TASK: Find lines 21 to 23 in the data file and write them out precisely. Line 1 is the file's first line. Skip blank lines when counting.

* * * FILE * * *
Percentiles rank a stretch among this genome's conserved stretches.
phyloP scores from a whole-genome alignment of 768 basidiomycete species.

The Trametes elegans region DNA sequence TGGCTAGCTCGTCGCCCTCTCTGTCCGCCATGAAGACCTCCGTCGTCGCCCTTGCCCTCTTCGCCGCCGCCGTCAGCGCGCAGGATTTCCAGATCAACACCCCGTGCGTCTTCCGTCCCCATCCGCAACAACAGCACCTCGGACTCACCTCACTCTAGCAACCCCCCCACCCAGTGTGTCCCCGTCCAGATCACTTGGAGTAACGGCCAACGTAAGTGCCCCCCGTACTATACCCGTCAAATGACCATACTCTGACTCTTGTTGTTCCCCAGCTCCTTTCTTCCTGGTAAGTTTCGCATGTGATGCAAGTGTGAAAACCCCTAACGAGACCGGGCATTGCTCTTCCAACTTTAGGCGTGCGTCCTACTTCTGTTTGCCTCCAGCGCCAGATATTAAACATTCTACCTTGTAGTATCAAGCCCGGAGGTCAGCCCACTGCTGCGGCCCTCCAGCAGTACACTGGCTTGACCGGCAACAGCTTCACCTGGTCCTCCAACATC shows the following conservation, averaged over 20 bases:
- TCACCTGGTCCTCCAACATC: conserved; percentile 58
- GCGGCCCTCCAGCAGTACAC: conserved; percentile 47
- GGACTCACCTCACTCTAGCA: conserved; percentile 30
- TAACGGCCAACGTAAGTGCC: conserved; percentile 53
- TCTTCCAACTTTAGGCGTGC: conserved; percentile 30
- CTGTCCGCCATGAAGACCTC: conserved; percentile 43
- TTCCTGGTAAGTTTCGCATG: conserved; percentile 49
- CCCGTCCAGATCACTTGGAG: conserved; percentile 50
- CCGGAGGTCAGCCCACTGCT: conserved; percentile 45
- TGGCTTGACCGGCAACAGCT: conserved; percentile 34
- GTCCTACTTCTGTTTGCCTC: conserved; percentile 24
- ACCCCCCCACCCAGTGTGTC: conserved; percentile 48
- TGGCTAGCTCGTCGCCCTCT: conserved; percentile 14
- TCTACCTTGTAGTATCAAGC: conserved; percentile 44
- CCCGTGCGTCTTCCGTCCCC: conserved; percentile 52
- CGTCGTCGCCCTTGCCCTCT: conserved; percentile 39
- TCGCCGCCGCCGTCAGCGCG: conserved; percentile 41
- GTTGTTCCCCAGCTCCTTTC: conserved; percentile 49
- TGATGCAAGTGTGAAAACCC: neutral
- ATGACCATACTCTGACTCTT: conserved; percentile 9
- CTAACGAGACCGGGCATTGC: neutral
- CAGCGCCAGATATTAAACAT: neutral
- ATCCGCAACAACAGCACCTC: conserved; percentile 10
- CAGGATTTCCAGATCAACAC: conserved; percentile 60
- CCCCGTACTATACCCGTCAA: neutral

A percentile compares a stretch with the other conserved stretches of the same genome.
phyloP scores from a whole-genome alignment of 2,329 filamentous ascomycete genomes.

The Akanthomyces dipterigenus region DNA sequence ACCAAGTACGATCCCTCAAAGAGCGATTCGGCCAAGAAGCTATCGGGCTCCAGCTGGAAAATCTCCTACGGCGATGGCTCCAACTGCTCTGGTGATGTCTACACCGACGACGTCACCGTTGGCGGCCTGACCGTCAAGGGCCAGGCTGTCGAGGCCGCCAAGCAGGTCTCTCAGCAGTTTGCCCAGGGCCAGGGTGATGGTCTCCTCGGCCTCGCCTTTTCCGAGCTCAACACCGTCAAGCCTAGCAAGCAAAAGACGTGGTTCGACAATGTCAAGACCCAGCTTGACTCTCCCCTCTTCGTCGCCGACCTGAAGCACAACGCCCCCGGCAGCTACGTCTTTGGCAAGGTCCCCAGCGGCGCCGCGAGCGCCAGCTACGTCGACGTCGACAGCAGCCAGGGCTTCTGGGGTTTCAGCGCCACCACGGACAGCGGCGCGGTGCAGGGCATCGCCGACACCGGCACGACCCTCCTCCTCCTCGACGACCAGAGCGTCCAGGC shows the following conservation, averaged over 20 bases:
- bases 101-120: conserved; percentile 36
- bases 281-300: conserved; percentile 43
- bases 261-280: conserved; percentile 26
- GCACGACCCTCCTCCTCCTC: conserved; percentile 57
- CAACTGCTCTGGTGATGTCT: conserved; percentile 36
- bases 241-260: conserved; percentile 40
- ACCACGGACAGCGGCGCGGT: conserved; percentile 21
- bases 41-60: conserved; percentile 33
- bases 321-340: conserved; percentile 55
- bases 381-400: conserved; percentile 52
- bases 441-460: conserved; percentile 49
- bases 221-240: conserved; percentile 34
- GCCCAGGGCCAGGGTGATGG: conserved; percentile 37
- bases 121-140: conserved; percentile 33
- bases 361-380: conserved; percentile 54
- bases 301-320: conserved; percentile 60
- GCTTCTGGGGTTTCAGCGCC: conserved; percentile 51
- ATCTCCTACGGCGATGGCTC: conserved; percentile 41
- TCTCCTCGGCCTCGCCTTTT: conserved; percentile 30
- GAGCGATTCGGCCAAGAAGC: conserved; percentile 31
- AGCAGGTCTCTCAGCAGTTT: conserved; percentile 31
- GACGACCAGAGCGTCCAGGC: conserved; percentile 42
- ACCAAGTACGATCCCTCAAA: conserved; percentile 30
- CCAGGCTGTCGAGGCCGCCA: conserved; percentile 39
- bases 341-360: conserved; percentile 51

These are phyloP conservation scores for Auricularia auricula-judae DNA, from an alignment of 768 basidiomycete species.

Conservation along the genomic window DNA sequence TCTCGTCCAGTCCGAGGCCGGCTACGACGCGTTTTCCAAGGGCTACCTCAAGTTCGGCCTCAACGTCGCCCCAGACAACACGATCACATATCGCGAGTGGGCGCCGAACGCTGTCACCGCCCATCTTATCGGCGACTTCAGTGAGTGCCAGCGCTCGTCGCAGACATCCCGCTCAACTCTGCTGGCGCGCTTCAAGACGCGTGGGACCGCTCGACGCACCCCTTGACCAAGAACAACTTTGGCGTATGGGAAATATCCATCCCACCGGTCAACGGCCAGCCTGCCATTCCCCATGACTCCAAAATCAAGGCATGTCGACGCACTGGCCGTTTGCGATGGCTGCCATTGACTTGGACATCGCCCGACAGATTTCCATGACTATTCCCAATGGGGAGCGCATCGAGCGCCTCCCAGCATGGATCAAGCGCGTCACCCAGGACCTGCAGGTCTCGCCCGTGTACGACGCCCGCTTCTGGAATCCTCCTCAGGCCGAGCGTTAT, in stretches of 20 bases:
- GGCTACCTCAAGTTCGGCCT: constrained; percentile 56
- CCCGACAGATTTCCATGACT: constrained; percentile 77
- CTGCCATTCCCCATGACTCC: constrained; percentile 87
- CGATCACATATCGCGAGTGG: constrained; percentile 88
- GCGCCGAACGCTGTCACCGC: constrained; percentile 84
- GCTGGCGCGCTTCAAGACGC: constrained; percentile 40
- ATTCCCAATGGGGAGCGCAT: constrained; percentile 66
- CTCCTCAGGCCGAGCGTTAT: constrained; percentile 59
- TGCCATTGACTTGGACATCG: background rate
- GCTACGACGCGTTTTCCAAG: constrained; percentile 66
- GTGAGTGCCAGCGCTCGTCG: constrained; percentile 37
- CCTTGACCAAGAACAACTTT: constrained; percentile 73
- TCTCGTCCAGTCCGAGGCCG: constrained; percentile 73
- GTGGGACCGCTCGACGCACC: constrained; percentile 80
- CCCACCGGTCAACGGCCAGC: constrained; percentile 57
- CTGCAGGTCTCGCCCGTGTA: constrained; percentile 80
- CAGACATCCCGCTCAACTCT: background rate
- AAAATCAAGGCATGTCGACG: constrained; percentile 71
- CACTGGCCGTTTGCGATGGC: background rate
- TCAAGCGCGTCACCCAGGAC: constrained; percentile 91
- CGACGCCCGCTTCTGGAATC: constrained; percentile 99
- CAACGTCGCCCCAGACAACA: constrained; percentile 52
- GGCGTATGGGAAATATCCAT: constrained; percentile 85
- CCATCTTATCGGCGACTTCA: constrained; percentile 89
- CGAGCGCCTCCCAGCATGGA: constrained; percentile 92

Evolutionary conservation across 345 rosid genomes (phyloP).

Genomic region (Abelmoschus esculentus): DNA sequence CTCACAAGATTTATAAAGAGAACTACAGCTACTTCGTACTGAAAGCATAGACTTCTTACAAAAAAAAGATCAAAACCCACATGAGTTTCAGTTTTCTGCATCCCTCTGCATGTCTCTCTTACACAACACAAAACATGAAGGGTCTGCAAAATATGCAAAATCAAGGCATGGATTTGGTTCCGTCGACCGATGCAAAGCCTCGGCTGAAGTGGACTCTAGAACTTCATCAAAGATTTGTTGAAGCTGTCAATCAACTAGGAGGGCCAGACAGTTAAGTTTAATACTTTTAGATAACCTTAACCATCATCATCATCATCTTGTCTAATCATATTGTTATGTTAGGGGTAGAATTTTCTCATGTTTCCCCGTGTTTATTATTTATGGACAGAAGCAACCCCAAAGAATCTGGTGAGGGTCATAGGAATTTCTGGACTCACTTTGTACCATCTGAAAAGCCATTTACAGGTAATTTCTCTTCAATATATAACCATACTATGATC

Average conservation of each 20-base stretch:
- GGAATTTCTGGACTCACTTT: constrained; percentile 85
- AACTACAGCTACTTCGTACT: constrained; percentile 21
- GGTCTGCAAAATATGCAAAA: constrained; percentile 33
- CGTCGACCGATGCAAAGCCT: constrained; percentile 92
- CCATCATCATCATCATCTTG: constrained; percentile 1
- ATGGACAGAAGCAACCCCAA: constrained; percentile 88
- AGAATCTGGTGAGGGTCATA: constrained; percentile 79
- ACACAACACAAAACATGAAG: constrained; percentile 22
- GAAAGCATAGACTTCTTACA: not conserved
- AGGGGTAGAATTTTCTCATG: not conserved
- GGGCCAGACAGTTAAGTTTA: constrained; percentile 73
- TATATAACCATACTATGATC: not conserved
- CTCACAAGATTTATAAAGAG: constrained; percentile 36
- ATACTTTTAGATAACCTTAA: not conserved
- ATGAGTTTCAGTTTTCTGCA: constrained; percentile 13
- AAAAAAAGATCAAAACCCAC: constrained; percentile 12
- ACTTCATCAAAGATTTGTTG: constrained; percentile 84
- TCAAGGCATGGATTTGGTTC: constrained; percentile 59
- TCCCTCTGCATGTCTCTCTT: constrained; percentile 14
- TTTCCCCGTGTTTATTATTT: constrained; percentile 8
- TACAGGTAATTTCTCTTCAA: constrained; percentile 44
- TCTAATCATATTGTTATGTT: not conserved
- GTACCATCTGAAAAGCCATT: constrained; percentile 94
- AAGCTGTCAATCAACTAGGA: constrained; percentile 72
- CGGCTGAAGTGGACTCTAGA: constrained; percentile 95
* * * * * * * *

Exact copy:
- GTTGTTCCCCAGCTCCTTTC: conserved; percentile 49
- TGATGCAAGTGTGAAAACCC: neutral
- ATGACCATACTCTGACTCTT: conserved; percentile 9